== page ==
asking a very fundamental question: “What is it that we should be doing that we are not doing?” Ruffin said that what he and his colleagues at NIH have tried to do is to bring responses to this question and other related recommendations from the community back to NIH and then convert those recommendations into good science. In this way, he said, a new paradigm is created by keeping things simple and asking the right questions.
NCMHD was founded in 2000 to bring increased national attention to health disparities. Through its specific programs, together with a formal and comprehensive agenda for research on health disparities, NCMHD has increased investments in minority health and health disparities research and activities and improved collaboration within NIH and across federal agencies.
The legislation creating NCMHD mandated that the center establish several programs, Ruffin said. The first is a loan repayment program (LRP), which helps attract the best and the brightest people to this field by paying off their school loans. The model for the LRP is borrowed from a similar program established several decades ago for recruiting scientists to study HIV/AIDS.
The LRP established by NCMHD has successfully built and diversified the biomedical research and health professions workforce in 49 U.S. states, and more than 2,000 individuals have benefited from the program. The program is unique in that graduates from all health professions (for example, physicians, psychologists, and biologists) are eligible, and it is the best way to attract the brightest people working on health disparities. The LRP provides up to $35,000 per year toward student loan repayment if the recipient enters the field of health disparities research. About 38 percent of participants in the LRP are Caucasian, 34 percent are African American, 19 percent are Latino, and about 9 percent are Native American.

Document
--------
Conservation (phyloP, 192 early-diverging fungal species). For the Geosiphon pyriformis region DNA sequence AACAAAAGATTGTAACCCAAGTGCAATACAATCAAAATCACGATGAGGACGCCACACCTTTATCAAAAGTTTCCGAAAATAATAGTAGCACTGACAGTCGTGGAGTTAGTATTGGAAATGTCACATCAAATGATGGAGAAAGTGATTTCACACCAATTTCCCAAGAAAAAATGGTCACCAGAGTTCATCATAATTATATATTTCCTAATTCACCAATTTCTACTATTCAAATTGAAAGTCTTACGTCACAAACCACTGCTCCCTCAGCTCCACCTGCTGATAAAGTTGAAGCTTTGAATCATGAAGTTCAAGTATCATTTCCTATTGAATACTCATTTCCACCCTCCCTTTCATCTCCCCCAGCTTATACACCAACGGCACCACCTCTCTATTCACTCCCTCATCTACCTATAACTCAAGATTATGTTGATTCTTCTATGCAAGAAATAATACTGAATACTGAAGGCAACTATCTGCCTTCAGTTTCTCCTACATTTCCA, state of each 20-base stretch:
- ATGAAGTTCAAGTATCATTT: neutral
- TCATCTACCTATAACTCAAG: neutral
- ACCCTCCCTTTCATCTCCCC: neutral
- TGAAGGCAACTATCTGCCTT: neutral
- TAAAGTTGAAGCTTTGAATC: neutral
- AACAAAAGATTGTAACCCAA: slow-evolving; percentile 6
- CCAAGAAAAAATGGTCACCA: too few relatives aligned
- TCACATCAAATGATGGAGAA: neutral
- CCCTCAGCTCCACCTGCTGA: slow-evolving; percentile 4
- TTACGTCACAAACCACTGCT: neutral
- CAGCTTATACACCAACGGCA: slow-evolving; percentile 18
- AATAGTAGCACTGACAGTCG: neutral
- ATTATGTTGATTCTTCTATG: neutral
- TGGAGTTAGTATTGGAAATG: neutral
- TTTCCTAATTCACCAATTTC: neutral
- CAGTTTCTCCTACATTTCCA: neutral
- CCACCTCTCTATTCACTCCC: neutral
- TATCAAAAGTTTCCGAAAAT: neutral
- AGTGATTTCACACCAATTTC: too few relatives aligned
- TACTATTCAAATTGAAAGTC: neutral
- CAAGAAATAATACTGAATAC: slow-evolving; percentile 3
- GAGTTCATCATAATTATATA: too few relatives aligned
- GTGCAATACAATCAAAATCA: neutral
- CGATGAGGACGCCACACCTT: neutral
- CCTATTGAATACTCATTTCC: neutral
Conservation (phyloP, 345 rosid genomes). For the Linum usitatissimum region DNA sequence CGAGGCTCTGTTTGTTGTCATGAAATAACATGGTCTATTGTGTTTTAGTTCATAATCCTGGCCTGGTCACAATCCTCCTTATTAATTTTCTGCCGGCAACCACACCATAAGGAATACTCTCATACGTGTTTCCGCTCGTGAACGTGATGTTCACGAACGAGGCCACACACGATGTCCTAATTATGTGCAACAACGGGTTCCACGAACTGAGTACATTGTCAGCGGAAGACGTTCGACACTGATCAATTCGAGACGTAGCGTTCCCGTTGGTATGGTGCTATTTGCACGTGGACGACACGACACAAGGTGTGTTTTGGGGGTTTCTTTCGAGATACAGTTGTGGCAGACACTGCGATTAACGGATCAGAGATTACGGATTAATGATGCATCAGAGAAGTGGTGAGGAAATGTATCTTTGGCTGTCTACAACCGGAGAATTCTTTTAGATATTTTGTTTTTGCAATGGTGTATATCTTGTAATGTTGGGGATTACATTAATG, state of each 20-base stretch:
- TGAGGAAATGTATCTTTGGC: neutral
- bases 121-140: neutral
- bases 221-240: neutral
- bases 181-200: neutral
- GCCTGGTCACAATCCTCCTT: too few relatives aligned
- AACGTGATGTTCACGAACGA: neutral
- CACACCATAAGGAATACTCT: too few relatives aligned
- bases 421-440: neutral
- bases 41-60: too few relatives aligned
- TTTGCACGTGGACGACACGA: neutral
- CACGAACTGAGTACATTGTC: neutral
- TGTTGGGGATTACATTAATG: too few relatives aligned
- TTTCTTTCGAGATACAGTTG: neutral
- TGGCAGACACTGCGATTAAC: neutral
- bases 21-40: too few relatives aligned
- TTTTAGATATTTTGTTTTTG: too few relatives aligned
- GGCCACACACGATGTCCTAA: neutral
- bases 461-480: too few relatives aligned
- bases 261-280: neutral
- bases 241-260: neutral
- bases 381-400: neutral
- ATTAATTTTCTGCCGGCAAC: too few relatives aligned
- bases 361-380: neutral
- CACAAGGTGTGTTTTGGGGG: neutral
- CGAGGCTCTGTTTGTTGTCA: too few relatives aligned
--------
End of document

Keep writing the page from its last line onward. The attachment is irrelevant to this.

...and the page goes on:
The second program established by legislative mandate is the Centers of Excellence (COEs) program, Ruffin said. The program has supported more than 85 centers to conduct scientific research on enhancement of the understanding of minority health and health disparities. Most of these COEs are collaborative partnerships between research-intensive universities and institutions that serve minority populations (for example, Emory University with the Morehouse School of Medicine and the University of Alabama with Tuskegee University). The COEs make both parties equal partners in their work together to resolve health disparities. For example, minority institutions can help with the recruitment of minority patients into clinical research or clinical trials.
The third program is a research endowment program. The program is